Synopses & Reviews
In this carefully researched study, the author examines Egyptian mathematics, demonstrating that although operations were limited in number, they were remarkably adaptable to a great many applications: solution of problems in direct and inverse proportion, linear equations of the first degree, and arithmetical and geometrical progressions.
In the past, scholars have tended to dismiss the mathematics of the ancient Egyptians as "child's play," compared with the achievements of the Greeks and other later civilizations. Nevertheless, in a society that achieved the marvelous accuracy of construction revealed in the Pyramids, extensive systems of irrigation canals, the erection of large granaries, levying and collecting of taxes, and other evidences of a well-organized and highly developed culture, mathematics must have played a major role.
In this remarkably erudite work, the first book-length study of ancient Egyptian mathematics, Professor Gillings examines the development of Egyptian mathematics from its origins in commercial and practical computations to such accomplishments as the solution of problems in direct and inverse proportion; the solution of linear equations of the first degree; determining the sum of arithmetical and geometrical progressions, and the use of rudimentary trigonometric functions in describing the slopes of pyramids. Drawing on all the extant sources Egyptian Mathematical Leather Roll, the Reisner Papyri, the Moscow Mathematical Papyrus, and, most extensively, the Rhind Mathematical Papyrus, a training manual for scribes- the author shows that although the mathematical operations of the ancient Egyptians were limited in number, they were adaptable to a great many applications. Professor Gillings is also at pains to debunk such myths as the numerical mysticism that arose in connection with the construction of the great Pyramids, and the oft-repeated assertion that the Egyptians were conversant with the Pythagorean Theorem.
Enhanced with photographs of age-old papyri and other artifacts, as well as the author's own calligraphic renderings of hieroglyphic and hieratic words and numerals, this carefully researched and well-presented study will fascinate Egyptologists, mathematicians, engineers, archaeologists, and any student or admirer of the remarkable civilization that flourished on the shores of the Nile so many centuries ago.
First book-length study--from simple commercial computations to trigonometric functions used in construction of pyramids. Fascinating, provocative. Illustrated.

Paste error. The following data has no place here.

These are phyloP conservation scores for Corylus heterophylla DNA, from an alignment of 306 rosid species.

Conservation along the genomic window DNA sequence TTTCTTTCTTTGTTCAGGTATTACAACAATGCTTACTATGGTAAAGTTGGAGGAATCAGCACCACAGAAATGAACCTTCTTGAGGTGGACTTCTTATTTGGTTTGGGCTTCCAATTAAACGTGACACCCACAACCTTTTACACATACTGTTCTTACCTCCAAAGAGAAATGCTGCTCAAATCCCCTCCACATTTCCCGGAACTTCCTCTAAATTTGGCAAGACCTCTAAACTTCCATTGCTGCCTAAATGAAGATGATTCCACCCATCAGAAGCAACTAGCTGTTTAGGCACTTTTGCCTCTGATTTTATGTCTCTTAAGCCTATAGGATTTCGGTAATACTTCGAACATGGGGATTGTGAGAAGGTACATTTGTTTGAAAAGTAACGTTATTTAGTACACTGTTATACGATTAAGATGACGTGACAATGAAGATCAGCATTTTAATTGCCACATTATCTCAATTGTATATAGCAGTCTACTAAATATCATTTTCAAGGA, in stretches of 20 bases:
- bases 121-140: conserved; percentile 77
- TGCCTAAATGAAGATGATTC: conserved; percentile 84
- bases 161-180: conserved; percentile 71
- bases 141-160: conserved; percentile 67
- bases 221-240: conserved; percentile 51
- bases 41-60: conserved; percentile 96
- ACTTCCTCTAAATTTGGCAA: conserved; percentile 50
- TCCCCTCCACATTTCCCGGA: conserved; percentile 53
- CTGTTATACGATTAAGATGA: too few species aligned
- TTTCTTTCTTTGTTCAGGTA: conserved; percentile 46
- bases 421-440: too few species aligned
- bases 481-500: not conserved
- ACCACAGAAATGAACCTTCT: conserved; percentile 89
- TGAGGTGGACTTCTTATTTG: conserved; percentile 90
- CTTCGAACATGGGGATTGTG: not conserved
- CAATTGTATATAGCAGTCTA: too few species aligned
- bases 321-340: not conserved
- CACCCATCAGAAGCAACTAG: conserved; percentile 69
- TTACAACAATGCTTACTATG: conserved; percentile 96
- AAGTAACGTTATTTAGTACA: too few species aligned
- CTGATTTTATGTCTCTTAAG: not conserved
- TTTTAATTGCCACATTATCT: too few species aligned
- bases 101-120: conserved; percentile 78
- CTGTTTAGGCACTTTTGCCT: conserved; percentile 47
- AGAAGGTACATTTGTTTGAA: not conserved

This carefully researched study examines Egyptian mathematics, demonstrating that although operations were limited in number, they were remarkably adaptable to a great many applications.
Table of Contents
Hieroglyphic and Hieratic Writing and Numbers
The Four Arithmetic Operations
ADDITION AND SUBTRACTION
The Two-Thirds Table for Fractions
PROBLEMS 61 AND 61B OF THE RHIND MATHEMATICAL PAPYRUS
TWO-THIRDS OF AN EVEN FRACTION
AN EXTENSION OF RMP 61B AS THE SCRIBE MAY HAVE DONE IT
EXAMPLES FROM THE RHIND MATHEMATICAL PAPYRUS OF THE TWO-THIRDS TABLE
The G Rule in Egyptian Arithmetic
FURTHER EXTENSIONS OF THE G RULE
The Recto of the Rhind Mathematical Papyrus
THE DIVISION OF 2 BY THE ODD NUMBERS 3 TO 101
FURTHER COMPARISONS OF THE SCRIBE'S AND THE COMPUTERS DECOMPOSITIONS
The Recto Continued
EVEN NUMBERS IN THE RECTO: 2 ÷ 13
MULTIPLES OF DIVISORS IN THE RECTO
TWO DIVIDED BY THIRTY-FIVE: THE SCRIBE DISCLOSES HIS METHOD
Problems in Completion and the Red Auxiliaries
USE OF THE RED AUXILIARIES OR REFERENCE NUMBERS
AN INTERESTING OSTRACON
The Egyptian Mathematical Leather Roll
THE FIRST GROUP
THE SECOND GROUP
THE THIRD GROUP
THE FOURTH GROUP
THE NUMBER SEVEN
LINE 10 OF THE FOURTH GROUP
THE FIFTH GROUP
UNIT-FRACTION TABLES OF THE RHIND MATHEMATICAL PAPYRUS
PROBLEMS 7 TO 20 OF THE RHIND MATHEMATICAL PAPYRUS
Problems of Equitable Distribution and Accurate Measurement
DIVISION OF THE NUMBERS 1 TO 9 BY 10
CUTTING UP OF LOAVES
SALARY DISTRIBUTION FOR THE PERSONNEL OF THE TEMPLE OF ILLAHUN
EXCHANGE OF LOAVES OF DIFFERENT PESUS
Area and Volumes
THE AREA OF A RECTANGLE
THE AREA OF A TRIANGLE
THE AREA OF A CIRCLE
THE VOLUME OF A CYLINDRICAL GRANARY
THE DETAILS OF KAHUN IV
Equations of the First and Second Degree
THE FIRST GROUP
SIMILAR PROBLEMS FROM OTHER PAPYRI
THE SECOND AND THIRD GROUPS
EQUATIONS OF THE SECOND DEGREE
"SUGGESTED RESTORATION OF MISSING LINES OF KAHUN LV 4, AND MODERNIZATION OF OTHERS"
Geometric and Arithmetic Progressions
GEOMETRIC PROGRESSIONS: PROBLEM 79 OF THE RHIND MATHEMATICAL PAPYRUS
ARITHMETIC PROGRESSIONS: PROBLEM 40 OF THE RHIND MATHEMATICAL PAPYRUS
"Think of a Number" Problems"
PROBLEM 28 OF THE RHIND MATHEMATICAL PAPYRUS
PROBLEM 29 OF THE RHIND MATHEMATICAL PAPYRUS
Pyramids and Truncated Pyramids
THE SEKED OF A PYRAMID
THE VOLUME OF A TRUNCATED PYRAMID
The Area of a Semicylinder and the Area of a Hemisphere
Fractions of a Hekat
Egyptian Weights and Measures
Squares and Square Roots
The Reisner Papyri: The Superficial Cubit and Scales of Notation
The Nature of Proof
The Egyptian Calendar
Great Pyramid Mysticism
"Regarding Morris Kline's Views in Mathematics, A Cultural Approach"
The Pythagorean Theorem in Ancient Egypt
The Contents of the Rhind Mathematical Papyrus
The Contents of the Moscow Mathematical Papyrus
A Papyritic Memo Pad
"Horus-Eye Fractions in Terms of Hinu: Problems 80, 81 of the Rhind Mathematical Papyrus"
The Egyptian Equivalent of the Least Common Denominator
A Table of Two-Term Equalities for Egyptian Unit Fractions
"Tables of Hieratic Integers and Fractions, Showing Variations"
A Map of Egypt
The Egyptian Mathematical Leather Roll